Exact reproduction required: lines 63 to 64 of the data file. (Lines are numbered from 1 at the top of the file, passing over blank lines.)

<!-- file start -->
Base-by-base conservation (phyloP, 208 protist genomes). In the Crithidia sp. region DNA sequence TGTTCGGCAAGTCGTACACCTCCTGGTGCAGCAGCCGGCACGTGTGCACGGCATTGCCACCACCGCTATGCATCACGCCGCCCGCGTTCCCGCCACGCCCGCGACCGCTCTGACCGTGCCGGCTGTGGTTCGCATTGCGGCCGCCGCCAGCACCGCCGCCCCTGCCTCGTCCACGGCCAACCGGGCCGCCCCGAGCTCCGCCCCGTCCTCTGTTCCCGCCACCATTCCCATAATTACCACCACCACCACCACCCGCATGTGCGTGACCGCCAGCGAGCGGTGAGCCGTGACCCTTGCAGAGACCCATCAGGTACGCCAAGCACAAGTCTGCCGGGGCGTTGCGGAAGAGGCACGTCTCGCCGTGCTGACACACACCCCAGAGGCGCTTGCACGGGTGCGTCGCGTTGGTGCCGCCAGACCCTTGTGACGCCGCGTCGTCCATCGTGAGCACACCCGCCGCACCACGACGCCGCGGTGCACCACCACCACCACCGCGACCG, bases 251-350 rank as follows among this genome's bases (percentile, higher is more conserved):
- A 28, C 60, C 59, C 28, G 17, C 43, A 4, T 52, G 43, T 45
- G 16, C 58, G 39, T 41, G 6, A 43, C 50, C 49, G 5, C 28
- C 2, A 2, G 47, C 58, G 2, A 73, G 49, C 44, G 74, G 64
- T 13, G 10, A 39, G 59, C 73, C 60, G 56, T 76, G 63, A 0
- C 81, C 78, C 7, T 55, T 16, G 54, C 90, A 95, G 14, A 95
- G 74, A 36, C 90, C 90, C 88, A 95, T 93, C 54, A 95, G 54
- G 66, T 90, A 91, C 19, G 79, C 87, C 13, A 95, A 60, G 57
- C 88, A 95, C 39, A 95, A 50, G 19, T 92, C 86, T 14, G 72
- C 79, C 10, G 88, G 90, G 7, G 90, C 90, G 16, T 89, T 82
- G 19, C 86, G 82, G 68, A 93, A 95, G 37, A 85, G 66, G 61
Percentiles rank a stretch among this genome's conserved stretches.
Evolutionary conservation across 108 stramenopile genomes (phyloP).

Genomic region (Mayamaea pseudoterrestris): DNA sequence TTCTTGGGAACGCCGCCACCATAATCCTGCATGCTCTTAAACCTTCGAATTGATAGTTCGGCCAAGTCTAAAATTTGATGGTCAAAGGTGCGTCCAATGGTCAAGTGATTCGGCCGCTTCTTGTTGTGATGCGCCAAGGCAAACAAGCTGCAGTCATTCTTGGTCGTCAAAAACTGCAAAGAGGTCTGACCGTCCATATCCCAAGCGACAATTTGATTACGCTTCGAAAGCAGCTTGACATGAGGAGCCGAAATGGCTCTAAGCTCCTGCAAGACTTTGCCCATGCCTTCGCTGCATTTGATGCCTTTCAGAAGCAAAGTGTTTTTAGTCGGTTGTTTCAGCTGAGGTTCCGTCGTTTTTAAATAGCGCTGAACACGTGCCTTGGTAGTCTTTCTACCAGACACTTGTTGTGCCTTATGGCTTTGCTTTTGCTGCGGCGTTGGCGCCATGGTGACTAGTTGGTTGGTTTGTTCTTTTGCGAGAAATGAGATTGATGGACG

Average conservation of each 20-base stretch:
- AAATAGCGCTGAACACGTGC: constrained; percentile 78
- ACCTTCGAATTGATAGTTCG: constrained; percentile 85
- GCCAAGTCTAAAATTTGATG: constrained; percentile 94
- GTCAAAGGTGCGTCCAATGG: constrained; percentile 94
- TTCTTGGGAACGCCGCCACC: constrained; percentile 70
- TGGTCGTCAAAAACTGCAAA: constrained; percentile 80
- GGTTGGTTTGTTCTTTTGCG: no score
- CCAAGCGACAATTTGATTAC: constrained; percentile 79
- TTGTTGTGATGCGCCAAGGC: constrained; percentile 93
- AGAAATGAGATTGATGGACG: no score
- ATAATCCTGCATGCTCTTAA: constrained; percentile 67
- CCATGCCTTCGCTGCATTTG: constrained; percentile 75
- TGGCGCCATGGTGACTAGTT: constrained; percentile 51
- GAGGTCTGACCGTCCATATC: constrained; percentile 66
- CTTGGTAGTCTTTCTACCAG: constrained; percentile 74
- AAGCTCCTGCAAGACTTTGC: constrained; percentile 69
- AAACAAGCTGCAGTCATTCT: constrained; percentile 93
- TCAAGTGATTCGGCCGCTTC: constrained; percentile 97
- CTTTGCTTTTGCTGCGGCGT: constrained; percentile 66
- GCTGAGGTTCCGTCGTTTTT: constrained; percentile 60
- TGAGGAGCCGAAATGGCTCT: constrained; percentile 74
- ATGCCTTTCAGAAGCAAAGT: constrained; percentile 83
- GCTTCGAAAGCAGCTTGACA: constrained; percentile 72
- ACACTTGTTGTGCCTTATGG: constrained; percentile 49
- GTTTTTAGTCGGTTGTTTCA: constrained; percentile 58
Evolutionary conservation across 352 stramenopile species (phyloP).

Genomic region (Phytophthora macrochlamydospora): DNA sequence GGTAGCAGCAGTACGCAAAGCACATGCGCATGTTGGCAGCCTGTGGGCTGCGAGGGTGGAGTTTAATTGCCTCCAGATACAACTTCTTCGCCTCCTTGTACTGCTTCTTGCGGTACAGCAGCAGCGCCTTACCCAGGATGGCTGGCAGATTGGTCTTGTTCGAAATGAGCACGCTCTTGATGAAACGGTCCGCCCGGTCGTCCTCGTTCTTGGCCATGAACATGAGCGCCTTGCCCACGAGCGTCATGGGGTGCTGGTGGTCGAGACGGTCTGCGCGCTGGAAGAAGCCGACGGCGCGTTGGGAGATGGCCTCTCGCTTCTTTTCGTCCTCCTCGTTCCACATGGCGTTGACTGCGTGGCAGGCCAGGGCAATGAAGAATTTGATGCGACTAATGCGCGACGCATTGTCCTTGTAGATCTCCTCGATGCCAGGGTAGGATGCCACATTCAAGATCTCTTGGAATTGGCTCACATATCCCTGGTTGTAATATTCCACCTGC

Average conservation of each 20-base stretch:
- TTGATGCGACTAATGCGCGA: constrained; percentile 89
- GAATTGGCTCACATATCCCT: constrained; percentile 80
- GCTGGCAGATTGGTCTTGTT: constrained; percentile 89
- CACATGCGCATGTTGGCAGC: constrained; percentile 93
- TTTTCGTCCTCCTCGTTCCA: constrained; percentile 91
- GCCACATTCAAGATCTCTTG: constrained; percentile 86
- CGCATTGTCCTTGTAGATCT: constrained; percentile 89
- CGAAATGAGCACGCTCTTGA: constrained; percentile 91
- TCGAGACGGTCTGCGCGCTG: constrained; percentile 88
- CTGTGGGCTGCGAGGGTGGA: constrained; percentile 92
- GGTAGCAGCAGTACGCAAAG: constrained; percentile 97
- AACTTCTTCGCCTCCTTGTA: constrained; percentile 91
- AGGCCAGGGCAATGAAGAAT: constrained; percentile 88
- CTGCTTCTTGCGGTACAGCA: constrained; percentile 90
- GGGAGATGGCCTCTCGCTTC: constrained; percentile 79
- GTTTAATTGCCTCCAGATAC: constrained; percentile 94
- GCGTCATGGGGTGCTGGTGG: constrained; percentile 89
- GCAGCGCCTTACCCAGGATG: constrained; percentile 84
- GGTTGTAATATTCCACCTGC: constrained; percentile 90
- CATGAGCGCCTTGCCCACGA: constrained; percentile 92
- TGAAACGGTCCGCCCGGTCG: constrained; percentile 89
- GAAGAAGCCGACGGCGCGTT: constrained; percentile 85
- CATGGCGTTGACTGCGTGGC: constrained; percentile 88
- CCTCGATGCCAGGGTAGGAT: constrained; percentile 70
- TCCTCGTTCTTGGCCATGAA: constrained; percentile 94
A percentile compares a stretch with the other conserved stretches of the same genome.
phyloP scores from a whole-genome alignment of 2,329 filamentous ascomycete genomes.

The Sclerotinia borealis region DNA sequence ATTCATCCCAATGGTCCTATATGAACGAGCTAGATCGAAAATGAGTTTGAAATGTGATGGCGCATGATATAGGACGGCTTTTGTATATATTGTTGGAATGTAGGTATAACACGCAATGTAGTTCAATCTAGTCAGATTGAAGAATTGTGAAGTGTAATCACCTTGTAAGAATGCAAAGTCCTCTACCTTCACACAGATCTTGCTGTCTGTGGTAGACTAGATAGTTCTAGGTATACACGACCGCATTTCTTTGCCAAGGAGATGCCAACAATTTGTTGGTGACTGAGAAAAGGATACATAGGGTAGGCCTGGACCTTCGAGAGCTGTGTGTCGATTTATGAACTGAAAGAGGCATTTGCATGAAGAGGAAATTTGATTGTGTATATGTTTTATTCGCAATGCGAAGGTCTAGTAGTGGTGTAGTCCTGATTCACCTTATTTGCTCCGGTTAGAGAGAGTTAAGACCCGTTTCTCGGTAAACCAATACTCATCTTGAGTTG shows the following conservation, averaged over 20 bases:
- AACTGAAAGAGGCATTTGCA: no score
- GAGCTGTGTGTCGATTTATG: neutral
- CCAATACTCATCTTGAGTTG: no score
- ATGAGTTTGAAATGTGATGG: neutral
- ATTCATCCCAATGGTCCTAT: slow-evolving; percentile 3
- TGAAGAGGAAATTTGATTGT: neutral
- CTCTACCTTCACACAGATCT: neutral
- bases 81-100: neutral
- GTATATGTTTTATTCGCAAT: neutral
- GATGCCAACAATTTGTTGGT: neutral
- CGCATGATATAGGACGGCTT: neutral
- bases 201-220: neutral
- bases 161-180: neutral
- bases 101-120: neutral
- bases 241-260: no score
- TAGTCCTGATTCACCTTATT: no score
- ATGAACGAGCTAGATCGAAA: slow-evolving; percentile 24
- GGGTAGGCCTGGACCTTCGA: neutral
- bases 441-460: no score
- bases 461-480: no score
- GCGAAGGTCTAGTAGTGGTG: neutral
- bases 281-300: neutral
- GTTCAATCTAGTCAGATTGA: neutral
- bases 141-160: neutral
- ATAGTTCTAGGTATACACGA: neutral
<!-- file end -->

- CATGAGCGCCTTGCCCACGA: constrained; percentile 92
- TGAAACGGTCCGCCCGGTCG: constrained; percentile 89